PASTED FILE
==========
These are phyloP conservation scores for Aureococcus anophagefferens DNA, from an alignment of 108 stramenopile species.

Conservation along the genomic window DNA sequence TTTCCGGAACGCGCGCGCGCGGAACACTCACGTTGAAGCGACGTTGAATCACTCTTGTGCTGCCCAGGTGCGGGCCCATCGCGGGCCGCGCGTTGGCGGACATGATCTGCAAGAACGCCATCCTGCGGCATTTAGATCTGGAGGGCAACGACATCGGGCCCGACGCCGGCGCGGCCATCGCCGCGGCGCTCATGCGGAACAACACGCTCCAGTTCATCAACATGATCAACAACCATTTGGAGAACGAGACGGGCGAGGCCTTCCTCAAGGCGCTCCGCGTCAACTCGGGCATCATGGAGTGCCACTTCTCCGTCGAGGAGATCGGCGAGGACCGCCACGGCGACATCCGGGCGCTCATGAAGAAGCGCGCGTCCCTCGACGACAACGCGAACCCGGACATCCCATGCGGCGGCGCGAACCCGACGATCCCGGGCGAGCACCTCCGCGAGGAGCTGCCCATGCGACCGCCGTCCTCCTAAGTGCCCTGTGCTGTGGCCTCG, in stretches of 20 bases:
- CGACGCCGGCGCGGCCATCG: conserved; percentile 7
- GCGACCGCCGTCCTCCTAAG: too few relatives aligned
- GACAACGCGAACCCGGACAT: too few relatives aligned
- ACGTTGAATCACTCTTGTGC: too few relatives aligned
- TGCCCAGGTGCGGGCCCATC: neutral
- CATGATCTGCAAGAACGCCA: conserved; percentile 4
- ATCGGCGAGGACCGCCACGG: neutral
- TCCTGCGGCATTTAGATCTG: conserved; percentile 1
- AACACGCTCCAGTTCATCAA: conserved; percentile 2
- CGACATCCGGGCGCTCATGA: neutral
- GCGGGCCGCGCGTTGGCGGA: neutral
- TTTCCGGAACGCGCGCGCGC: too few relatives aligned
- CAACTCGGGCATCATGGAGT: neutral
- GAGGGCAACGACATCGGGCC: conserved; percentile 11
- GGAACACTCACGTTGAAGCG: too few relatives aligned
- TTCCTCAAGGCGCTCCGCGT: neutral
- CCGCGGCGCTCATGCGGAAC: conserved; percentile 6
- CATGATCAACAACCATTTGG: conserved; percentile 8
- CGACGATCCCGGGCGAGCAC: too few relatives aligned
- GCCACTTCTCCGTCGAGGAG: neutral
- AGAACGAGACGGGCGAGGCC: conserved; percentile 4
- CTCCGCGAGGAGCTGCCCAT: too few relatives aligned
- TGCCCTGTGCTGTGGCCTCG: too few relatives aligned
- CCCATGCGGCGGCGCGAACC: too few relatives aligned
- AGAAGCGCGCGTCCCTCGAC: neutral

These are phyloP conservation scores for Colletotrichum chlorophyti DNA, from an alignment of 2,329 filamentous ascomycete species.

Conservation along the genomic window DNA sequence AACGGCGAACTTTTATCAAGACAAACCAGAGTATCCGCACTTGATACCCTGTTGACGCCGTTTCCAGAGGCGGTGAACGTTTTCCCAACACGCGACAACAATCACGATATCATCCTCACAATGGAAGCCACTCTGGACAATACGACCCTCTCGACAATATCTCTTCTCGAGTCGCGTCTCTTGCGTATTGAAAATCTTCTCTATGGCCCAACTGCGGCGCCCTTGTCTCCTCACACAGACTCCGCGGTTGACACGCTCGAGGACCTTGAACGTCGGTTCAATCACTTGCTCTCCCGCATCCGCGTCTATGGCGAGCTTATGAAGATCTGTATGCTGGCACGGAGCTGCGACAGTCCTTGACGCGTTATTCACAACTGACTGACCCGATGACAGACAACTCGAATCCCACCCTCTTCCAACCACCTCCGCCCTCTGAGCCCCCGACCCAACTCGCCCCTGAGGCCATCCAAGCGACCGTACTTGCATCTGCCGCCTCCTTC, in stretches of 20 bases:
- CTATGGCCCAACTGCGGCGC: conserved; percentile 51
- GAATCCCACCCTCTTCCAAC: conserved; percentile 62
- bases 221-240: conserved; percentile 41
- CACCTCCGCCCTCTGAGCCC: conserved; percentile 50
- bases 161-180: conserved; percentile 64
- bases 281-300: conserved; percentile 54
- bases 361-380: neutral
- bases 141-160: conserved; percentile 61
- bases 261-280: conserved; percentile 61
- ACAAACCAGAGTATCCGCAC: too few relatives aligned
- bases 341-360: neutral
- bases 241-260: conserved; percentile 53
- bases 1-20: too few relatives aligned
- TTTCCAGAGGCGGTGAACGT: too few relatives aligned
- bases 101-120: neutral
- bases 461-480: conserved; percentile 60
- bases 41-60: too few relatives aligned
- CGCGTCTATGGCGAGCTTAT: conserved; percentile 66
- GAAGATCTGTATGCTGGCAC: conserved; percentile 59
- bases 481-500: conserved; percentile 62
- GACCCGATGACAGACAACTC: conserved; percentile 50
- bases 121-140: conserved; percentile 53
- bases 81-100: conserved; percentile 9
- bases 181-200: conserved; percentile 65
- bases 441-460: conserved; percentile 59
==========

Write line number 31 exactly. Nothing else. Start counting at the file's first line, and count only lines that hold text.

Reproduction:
- GAATCCCACCCTCTTCCAAC: conserved; percentile 62